National Alliance on Mental Illness
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(800) 950-NAMI; email@example.com
Release Date: December 2, 1996
National Alliance for the Mentally Ill (NAMI) Statement on Suicide of John Salvi III
Mary Rappaport (703-312-7886)
Melissa Wajnert (703-524-7600)
The National Alliance for the Mentally Ill (NAMI) offers its heartfelt condolences to the family of John Salvi III, who suffered from a severe mental illness and committed suicide in Cedar Junction prison, Walpole, MA, on Friday, November 29. Salvi was serving a life sentence for killing two workers at an abortion clinic in December 1994.
"This tragedy is yet another graphic illustration of the consequences of failing to treat people with severe mental illnesses in the criminal justice system," said Laurie Flynn, executive director of NAMI. "John Salvi's parents will bury a son, just as his victims were buried two years ago. In this age of effective treatment for brain disorders, neither tragedy should have occurred."
Approximately eight percent of all prison inmates suffer from brain disorders such as schizophrenia and manic-depressive illness (bipolar disorder). This rate is four times greater than that occurring in the general population. According to a NAMI study by E. Fuller Torrey, MD, of St. Elizabeth's Hospital, prisons and jails have become substitute treatment facilities due in large part to inadequate outpatient and community-based care.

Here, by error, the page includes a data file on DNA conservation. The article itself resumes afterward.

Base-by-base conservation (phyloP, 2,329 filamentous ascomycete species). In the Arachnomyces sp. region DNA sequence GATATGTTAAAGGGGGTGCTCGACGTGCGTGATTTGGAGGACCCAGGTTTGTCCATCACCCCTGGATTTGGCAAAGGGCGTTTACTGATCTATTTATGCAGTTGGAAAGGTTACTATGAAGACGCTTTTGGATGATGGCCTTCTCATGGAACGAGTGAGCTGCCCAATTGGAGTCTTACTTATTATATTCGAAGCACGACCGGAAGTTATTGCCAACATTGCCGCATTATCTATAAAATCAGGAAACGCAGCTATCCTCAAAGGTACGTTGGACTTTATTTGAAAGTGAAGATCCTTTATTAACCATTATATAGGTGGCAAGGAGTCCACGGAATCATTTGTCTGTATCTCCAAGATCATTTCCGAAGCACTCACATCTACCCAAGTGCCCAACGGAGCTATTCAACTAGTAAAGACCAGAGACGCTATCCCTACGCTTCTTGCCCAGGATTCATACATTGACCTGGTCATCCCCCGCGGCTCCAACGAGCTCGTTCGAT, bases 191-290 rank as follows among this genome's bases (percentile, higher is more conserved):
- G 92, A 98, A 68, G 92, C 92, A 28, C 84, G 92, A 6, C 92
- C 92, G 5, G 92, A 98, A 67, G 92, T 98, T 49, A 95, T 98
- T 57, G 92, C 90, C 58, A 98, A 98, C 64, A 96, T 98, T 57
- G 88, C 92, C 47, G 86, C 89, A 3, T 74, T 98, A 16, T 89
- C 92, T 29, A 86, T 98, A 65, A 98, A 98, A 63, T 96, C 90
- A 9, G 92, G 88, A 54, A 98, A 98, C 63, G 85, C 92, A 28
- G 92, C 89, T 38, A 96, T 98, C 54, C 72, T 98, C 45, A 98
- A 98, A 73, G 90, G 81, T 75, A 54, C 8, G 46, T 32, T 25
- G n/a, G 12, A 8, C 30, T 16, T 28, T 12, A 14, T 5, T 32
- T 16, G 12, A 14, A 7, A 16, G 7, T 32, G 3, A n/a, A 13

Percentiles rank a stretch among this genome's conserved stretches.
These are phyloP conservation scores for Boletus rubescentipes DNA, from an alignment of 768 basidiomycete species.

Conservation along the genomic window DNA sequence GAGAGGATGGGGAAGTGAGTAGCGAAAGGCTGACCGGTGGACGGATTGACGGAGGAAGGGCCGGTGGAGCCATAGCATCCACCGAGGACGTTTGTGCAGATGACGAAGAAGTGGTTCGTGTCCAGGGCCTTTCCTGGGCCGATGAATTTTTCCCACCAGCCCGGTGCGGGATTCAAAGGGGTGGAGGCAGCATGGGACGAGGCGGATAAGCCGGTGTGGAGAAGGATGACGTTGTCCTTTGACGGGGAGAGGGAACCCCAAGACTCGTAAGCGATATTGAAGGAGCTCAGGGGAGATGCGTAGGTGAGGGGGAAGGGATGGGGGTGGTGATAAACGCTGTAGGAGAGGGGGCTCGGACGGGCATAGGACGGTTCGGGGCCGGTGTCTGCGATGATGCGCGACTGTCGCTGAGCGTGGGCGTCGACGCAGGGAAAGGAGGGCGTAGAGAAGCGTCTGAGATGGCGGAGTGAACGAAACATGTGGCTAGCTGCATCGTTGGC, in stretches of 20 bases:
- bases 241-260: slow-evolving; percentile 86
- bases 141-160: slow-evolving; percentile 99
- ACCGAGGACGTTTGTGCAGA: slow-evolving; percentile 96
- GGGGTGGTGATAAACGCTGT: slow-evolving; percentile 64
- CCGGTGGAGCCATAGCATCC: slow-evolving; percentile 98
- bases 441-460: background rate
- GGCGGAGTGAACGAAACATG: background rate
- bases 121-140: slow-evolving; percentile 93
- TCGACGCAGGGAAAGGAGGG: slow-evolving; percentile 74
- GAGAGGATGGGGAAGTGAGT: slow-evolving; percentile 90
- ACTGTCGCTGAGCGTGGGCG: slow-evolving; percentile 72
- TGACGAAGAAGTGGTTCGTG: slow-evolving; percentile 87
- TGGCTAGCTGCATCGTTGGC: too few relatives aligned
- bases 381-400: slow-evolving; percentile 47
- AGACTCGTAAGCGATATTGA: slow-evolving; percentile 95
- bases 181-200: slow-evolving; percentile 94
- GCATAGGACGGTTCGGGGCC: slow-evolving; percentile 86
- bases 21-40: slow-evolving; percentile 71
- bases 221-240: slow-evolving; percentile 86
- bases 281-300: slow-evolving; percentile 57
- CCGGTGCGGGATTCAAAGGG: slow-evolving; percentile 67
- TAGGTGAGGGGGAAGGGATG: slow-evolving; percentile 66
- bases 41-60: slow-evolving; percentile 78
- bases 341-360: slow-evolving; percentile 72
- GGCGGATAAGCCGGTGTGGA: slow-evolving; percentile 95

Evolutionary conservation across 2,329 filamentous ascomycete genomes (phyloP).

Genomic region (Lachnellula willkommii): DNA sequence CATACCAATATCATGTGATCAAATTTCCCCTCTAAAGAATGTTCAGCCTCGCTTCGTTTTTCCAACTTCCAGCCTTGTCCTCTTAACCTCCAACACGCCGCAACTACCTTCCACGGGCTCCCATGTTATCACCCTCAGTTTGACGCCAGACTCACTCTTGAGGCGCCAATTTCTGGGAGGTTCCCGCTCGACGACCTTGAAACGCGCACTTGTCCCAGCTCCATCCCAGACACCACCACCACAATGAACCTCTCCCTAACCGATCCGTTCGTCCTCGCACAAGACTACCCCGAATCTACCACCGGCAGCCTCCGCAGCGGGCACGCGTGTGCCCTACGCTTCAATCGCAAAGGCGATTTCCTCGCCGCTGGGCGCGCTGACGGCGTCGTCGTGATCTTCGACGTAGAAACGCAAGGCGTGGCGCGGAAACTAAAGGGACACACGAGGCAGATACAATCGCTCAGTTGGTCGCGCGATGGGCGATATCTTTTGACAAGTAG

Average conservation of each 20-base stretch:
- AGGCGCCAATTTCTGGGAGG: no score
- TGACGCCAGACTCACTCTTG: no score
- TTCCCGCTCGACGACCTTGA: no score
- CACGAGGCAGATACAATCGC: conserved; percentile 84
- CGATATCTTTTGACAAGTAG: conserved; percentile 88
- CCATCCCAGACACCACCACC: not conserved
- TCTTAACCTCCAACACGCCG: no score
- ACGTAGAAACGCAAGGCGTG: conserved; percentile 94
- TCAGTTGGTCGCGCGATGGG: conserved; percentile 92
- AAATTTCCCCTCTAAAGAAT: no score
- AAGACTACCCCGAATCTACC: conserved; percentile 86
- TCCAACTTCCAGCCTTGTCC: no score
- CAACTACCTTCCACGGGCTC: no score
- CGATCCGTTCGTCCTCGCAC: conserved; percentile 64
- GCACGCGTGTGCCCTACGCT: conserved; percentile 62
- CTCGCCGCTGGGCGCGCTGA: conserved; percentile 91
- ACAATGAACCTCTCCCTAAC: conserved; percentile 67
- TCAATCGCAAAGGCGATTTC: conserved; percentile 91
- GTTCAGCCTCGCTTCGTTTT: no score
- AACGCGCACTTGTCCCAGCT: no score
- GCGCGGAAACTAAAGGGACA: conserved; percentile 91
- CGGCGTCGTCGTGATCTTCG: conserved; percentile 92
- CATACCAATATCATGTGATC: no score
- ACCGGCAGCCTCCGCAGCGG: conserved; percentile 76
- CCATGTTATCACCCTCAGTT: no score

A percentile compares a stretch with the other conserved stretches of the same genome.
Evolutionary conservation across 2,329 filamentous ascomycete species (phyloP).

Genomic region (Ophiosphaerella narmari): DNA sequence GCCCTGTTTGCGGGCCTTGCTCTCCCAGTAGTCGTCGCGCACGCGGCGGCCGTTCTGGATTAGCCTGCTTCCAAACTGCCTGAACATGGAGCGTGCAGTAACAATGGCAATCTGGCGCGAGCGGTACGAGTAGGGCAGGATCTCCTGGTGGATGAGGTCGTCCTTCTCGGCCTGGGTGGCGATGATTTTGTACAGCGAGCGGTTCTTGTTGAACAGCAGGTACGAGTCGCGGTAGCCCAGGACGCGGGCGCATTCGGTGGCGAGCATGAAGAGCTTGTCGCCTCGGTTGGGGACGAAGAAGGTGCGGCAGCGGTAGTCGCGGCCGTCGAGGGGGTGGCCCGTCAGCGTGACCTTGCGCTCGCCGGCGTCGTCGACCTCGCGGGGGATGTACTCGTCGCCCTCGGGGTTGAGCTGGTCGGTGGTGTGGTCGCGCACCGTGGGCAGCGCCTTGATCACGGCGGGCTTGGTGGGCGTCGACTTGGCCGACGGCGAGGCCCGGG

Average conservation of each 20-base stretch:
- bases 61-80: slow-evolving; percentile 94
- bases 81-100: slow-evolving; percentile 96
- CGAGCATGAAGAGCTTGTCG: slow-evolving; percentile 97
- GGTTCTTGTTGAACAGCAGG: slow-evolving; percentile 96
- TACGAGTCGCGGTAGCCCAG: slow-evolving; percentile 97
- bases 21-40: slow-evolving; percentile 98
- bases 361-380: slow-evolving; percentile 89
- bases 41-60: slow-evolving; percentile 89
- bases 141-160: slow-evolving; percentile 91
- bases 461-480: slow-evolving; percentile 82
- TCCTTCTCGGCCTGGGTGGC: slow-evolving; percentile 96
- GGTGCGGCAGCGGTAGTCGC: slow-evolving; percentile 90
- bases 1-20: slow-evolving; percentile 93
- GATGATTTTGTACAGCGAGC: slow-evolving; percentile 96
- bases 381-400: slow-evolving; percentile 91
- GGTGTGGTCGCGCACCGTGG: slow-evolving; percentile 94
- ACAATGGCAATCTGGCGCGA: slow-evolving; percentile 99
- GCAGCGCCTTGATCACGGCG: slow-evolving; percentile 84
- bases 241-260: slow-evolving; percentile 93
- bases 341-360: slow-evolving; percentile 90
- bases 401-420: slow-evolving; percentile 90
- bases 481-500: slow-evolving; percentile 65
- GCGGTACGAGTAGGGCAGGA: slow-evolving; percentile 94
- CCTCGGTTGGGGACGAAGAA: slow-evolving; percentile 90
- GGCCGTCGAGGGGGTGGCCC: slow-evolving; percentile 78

"Regardless of a person's crime, correctional facilities are obligated both morally and constitutionally to provide appropriate treatment," said Laurie Flynn.
NAMI is a family and consumer organization advocating for the rights of people who suffer from brain disorders commonly known as severe mental illnesses. Established in 1979, NAMI has over members in 1,100 affiliate groups with state offices in all 50 states. Through the Campaign to End Discrimination, NAMI continues to provide support, education and advocacy to improve the lives of persons with serious brain disorders such as schizophrenia, manic-depression (bipolar disorder), clinical depression, obsessive-compulsive disorder, panic disorder, and severe childhood disorders.